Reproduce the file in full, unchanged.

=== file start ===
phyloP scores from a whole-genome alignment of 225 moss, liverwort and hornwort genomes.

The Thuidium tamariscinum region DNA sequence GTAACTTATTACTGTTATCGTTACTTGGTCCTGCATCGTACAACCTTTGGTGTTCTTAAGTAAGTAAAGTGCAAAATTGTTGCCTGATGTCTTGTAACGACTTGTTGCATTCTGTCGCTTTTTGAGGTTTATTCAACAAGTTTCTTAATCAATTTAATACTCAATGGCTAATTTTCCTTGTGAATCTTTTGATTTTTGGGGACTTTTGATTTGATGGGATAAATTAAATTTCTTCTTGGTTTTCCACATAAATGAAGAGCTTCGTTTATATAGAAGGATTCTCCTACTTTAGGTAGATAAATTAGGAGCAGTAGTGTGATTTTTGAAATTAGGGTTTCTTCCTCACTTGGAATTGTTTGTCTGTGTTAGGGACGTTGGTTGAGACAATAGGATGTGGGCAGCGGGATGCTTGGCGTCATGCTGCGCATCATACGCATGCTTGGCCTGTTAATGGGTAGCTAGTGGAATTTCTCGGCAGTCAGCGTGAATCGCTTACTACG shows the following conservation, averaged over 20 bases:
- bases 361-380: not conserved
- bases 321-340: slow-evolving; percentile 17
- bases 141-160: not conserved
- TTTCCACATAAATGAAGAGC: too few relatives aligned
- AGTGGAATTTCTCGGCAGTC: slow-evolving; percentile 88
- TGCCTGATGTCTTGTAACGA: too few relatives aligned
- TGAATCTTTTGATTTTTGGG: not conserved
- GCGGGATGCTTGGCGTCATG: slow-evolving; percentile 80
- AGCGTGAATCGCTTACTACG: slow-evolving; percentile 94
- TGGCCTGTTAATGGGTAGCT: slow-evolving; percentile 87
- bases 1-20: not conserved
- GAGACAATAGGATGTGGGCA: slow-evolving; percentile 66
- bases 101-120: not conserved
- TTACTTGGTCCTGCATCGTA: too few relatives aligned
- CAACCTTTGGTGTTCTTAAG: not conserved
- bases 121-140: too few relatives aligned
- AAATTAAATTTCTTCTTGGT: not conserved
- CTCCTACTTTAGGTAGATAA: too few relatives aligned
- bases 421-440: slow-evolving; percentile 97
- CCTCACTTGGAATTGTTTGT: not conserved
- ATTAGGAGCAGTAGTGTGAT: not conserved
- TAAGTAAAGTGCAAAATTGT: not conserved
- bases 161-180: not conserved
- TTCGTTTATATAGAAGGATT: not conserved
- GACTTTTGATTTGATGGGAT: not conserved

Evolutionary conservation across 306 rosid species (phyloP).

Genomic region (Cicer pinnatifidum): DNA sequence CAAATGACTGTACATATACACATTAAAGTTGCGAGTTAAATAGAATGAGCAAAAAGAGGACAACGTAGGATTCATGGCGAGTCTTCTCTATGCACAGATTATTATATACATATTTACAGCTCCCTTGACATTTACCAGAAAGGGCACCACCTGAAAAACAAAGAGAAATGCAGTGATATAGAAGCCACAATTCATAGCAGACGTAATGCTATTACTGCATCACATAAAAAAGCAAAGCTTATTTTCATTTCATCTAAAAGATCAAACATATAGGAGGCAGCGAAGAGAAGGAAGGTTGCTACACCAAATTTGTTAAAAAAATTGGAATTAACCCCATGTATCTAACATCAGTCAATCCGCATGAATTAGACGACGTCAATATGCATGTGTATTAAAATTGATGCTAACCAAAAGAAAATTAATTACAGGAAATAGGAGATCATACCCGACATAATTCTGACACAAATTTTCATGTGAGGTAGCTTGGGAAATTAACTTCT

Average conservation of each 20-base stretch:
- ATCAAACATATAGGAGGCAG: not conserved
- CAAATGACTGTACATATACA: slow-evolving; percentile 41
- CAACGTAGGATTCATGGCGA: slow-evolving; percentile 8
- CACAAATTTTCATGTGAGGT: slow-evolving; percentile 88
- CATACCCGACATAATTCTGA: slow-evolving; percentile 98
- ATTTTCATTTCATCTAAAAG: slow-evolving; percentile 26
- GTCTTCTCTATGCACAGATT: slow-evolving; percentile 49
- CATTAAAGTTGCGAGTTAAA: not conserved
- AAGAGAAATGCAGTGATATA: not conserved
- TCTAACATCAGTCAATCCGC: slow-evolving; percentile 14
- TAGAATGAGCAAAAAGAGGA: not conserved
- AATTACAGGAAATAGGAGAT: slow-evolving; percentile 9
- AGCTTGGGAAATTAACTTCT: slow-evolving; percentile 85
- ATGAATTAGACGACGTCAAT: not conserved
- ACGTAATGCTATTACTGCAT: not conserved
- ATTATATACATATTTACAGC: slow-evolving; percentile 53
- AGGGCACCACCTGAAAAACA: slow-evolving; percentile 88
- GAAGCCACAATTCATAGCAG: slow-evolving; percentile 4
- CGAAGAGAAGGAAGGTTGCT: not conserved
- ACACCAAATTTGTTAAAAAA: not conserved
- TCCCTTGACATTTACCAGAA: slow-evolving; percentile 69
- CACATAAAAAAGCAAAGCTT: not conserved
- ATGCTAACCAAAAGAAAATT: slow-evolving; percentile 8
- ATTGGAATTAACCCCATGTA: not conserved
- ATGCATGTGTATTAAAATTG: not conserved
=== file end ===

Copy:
phyloP scores from a whole-genome alignment of 225 moss, liverwort and hornwort genomes.

The Thuidium tamariscinum region DNA sequence GTAACTTATTACTGTTATCGTTACTTGGTCCTGCATCGTACAACCTTTGGTGTTCTTAAGTAAGTAAAGTGCAAAATTGTTGCCTGATGTCTTGTAACGACTTGTTGCATTCTGTCGCTTTTTGAGGTTTATTCAACAAGTTTCTTAATCAATTTAATACTCAATGGCTAATTTTCCTTGTGAATCTTTTGATTTTTGGGGACTTTTGATTTGATGGGATAAATTAAATTTCTTCTTGGTTTTCCACATAAATGAAGAGCTTCGTTTATATAGAAGGATTCTCCTACTTTAGGTAGATAAATTAGGAGCAGTAGTGTGATTTTTGAAATTAGGGTTTCTTCCTCACTTGGAATTGTTTGTCTGTGTTAGGGACGTTGGTTGAGACAATAGGATGTGGGCAGCGGGATGCTTGGCGTCATGCTGCGCATCATACGCATGCTTGGCCTGTTAATGGGTAGCTAGTGGAATTTCTCGGCAGTCAGCGTGAATCGCTTACTACG shows the following conservation, averaged over 20 bases:
- bases 361-380: not conserved
- bases 321-340: slow-evolving; percentile 17
- bases 141-160: not conserved
- TTTCCACATAAATGAAGAGC: too few relatives aligned
- AGTGGAATTTCTCGGCAGTC: slow-evolving; percentile 88
- TGCCTGATGTCTTGTAACGA: too few relatives aligned
- TGAATCTTTTGATTTTTGGG: not conserved
- GCGGGATGCTTGGCGTCATG: slow-evolving; percentile 80
- AGCGTGAATCGCTTACTACG: slow-evolving; percentile 94
- TGGCCTGTTAATGGGTAGCT: slow-evolving; percentile 87
- bases 1-20: not conserved
- GAGACAATAGGATGTGGGCA: slow-evolving; percentile 66
- bases 101-120: not conserved
- TTACTTGGTCCTGCATCGTA: too few relatives aligned
- CAACCTTTGGTGTTCTTAAG: not conserved
- bases 121-140: too few relatives aligned
- AAATTAAATTTCTTCTTGGT: not conserved
- CTCCTACTTTAGGTAGATAA: too few relatives aligned
- bases 421-440: slow-evolving; percentile 97
- CCTCACTTGGAATTGTTTGT: not conserved
- ATTAGGAGCAGTAGTGTGAT: not conserved
- TAAGTAAAGTGCAAAATTGT: not conserved
- bases 161-180: not conserved
- TTCGTTTATATAGAAGGATT: not conserved
- GACTTTTGATTTGATGGGAT: not conserved

Evolutionary conservation across 306 rosid species (phyloP).

Genomic region (Cicer pinnatifidum): DNA sequence CAAATGACTGTACATATACACATTAAAGTTGCGAGTTAAATAGAATGAGCAAAAAGAGGACAACGTAGGATTCATGGCGAGTCTTCTCTATGCACAGATTATTATATACATATTTACAGCTCCCTTGACATTTACCAGAAAGGGCACCACCTGAAAAACAAAGAGAAATGCAGTGATATAGAAGCCACAATTCATAGCAGACGTAATGCTATTACTGCATCACATAAAAAAGCAAAGCTTATTTTCATTTCATCTAAAAGATCAAACATATAGGAGGCAGCGAAGAGAAGGAAGGTTGCTACACCAAATTTGTTAAAAAAATTGGAATTAACCCCATGTATCTAACATCAGTCAATCCGCATGAATTAGACGACGTCAATATGCATGTGTATTAAAATTGATGCTAACCAAAAGAAAATTAATTACAGGAAATAGGAGATCATACCCGACATAATTCTGACACAAATTTTCATGTGAGGTAGCTTGGGAAATTAACTTCT

Average conservation of each 20-base stretch:
- ATCAAACATATAGGAGGCAG: not conserved
- CAAATGACTGTACATATACA: slow-evolving; percentile 41
- CAACGTAGGATTCATGGCGA: slow-evolving; percentile 8
- CACAAATTTTCATGTGAGGT: slow-evolving; percentile 88
- CATACCCGACATAATTCTGA: slow-evolving; percentile 98
- ATTTTCATTTCATCTAAAAG: slow-evolving; percentile 26
- GTCTTCTCTATGCACAGATT: slow-evolving; percentile 49
- CATTAAAGTTGCGAGTTAAA: not conserved
- AAGAGAAATGCAGTGATATA: not conserved
- TCTAACATCAGTCAATCCGC: slow-evolving; percentile 14
- TAGAATGAGCAAAAAGAGGA: not conserved
- AATTACAGGAAATAGGAGAT: slow-evolving; percentile 9
- AGCTTGGGAAATTAACTTCT: slow-evolving; percentile 85
- ATGAATTAGACGACGTCAAT: not conserved
- ACGTAATGCTATTACTGCAT: not conserved
- ATTATATACATATTTACAGC: slow-evolving; percentile 53
- AGGGCACCACCTGAAAAACA: slow-evolving; percentile 88
- GAAGCCACAATTCATAGCAG: slow-evolving; percentile 4
- CGAAGAGAAGGAAGGTTGCT: not conserved
- ACACCAAATTTGTTAAAAAA: not conserved
- TCCCTTGACATTTACCAGAA: slow-evolving; percentile 69
- CACATAAAAAAGCAAAGCTT: not conserved
- ATGCTAACCAAAAGAAAATT: slow-evolving; percentile 8
- ATTGGAATTAACCCCATGTA: not conserved
- ATGCATGTGTATTAAAATTG: not conserved